Namibia's academic appeal

I arrived in Windhoek, the capital city of Namibia, this morning, as part of a 10 day linkurl:trip to Africa;http://www.the-scientist.com/blog/display/23265/ on behalf of The Scientist to talk to researchers about the state of science on the continent. In no time, I was being whisked over to the linkurl:University of Namibia;http://www.unam.na/ by molecular biologist Kazhila Chinsembu. Chinsembu is originally from Zambia but has been at the University of Namibia for four years. As we drove t

Stephen Pincock
Apr 4, 2006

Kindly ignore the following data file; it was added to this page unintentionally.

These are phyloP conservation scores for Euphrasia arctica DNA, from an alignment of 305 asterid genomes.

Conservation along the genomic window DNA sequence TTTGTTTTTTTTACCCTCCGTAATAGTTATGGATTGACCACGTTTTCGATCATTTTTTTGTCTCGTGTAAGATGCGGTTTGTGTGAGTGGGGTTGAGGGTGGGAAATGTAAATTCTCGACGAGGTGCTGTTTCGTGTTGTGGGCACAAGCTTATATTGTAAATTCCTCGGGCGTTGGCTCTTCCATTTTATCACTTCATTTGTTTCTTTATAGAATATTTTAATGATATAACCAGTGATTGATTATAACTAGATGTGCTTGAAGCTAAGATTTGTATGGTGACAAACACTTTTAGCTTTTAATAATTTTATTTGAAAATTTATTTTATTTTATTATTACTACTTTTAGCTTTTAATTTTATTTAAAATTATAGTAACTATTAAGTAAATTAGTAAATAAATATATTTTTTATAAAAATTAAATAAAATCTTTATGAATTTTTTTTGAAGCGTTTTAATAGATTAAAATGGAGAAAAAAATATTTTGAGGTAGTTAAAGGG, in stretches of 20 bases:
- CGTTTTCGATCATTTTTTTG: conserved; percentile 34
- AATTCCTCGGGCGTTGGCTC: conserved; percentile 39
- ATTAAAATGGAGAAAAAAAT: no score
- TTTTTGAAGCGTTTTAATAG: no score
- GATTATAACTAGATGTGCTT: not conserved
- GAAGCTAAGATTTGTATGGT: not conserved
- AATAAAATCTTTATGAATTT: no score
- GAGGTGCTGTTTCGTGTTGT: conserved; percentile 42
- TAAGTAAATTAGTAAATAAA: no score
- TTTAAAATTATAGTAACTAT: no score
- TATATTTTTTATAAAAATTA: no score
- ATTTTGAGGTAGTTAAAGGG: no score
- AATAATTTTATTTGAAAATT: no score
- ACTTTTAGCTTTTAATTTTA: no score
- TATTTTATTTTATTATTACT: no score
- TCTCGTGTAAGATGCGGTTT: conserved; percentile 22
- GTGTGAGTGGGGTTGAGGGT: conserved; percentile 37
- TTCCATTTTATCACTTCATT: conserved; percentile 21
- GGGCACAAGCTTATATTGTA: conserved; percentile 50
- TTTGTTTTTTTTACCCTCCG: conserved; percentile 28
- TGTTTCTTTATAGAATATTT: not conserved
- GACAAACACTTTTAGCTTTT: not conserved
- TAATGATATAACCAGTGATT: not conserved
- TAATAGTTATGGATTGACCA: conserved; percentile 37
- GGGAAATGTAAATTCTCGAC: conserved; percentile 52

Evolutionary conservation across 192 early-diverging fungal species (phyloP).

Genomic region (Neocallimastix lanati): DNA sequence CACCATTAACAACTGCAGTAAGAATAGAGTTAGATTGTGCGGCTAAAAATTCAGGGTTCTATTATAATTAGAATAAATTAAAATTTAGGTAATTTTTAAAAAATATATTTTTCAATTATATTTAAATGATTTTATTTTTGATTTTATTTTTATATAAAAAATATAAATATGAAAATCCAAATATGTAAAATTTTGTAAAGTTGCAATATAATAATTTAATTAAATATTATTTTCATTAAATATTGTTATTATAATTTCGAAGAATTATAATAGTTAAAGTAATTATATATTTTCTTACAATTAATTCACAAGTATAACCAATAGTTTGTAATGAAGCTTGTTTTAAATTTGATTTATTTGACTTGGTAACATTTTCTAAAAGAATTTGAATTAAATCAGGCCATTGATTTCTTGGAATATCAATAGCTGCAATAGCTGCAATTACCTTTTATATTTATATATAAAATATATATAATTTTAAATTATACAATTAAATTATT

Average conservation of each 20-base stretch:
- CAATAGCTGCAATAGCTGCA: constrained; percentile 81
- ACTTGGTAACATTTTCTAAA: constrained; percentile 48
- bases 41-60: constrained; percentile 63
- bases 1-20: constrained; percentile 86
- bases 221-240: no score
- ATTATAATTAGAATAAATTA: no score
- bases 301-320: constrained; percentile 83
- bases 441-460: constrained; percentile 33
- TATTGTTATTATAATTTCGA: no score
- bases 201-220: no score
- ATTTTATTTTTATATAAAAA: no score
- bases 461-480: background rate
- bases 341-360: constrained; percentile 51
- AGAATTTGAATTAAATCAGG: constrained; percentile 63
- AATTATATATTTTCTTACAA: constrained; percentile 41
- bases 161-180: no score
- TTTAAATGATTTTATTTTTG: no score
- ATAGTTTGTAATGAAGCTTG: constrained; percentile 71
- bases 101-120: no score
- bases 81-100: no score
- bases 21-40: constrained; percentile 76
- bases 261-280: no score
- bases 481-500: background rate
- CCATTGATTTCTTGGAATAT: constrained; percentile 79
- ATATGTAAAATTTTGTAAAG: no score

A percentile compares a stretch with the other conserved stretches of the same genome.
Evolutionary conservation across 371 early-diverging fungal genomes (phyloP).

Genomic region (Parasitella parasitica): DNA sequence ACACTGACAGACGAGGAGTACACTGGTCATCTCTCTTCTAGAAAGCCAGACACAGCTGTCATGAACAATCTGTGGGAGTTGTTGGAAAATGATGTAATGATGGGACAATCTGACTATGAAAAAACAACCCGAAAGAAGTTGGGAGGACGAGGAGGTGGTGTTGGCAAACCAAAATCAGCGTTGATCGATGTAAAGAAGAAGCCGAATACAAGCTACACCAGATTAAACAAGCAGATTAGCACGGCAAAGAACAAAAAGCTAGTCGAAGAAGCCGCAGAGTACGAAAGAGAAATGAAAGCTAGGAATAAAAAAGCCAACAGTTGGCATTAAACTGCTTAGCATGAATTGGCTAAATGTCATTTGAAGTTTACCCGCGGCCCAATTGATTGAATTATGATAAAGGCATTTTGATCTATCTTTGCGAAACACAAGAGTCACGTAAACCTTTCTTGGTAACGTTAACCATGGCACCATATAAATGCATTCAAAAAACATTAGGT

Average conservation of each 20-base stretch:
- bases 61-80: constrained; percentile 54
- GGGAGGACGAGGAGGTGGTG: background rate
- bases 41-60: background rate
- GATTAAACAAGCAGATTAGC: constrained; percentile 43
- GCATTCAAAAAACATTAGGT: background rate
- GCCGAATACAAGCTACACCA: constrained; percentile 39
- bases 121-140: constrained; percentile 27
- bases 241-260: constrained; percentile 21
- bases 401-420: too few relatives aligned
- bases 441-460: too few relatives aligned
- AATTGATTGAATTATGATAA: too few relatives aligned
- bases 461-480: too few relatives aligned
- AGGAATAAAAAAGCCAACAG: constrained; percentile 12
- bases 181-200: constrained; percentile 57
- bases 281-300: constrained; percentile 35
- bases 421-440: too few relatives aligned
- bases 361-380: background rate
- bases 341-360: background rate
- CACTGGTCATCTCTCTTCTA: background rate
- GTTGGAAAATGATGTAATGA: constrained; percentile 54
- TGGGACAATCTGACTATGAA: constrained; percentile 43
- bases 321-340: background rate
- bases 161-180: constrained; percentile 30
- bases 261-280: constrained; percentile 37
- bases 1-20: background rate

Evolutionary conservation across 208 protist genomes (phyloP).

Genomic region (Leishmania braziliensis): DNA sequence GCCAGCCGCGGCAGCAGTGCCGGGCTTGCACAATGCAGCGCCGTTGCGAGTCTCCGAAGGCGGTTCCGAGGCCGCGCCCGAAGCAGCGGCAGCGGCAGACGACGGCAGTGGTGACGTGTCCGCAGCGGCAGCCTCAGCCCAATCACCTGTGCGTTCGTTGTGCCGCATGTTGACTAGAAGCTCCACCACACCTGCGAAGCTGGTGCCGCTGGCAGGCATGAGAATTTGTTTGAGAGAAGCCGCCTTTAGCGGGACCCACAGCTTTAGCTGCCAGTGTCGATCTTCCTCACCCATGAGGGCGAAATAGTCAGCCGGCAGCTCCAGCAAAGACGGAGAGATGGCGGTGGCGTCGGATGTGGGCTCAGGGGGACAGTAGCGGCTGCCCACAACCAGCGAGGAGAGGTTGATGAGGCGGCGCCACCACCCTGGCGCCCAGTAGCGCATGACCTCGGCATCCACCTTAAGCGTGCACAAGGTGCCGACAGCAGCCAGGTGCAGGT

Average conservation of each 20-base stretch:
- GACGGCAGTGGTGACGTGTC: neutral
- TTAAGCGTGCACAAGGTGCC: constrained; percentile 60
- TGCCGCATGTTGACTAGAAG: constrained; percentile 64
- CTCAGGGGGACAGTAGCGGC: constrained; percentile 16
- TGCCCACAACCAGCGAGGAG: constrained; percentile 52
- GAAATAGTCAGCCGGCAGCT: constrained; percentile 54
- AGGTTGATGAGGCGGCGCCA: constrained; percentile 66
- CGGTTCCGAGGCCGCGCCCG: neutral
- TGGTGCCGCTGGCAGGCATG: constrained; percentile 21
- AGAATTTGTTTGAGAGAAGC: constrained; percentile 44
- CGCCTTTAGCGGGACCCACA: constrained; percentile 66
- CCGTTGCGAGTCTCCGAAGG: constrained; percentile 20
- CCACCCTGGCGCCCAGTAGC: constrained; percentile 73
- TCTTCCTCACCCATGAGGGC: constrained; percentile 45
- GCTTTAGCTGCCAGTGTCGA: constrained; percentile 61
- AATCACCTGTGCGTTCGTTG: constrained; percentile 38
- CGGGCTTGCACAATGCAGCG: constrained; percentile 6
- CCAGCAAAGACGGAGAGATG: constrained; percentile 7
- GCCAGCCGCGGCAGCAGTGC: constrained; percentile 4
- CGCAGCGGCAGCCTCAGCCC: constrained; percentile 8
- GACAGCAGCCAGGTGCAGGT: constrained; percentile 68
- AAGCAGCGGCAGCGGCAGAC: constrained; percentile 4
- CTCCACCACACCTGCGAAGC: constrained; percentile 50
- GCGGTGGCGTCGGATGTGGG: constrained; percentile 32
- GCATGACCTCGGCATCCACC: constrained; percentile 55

I arrived in Windhoek, the capital city of Namibia, this morning, as part of a 10 day linkurl:trip to Africa;http://www.the-scientist.com/blog/display/23265/ on behalf of The Scientist to talk to researchers about the state of science on the continent. In no time, I was being whisked over to the linkurl:University of Namibia;http://www.unam.na/ by molecular biologist Kazhila Chinsembu. Chinsembu is originally from Zambia but has been at the University of Namibia for four years. As we drove through the clean, modern-looking city, he explained why.One of the main factors was stability, he said. Back in Zambia, the university had been closed down seven times in the seven years he worked there as a result of staffing problems, salary disputes, student unrest or political problems. In the four years he's been in Namibia there hasn't been a single closure.Another factor is the relatively good financial prospects in Namibia, which has been independent of linkurl:South...

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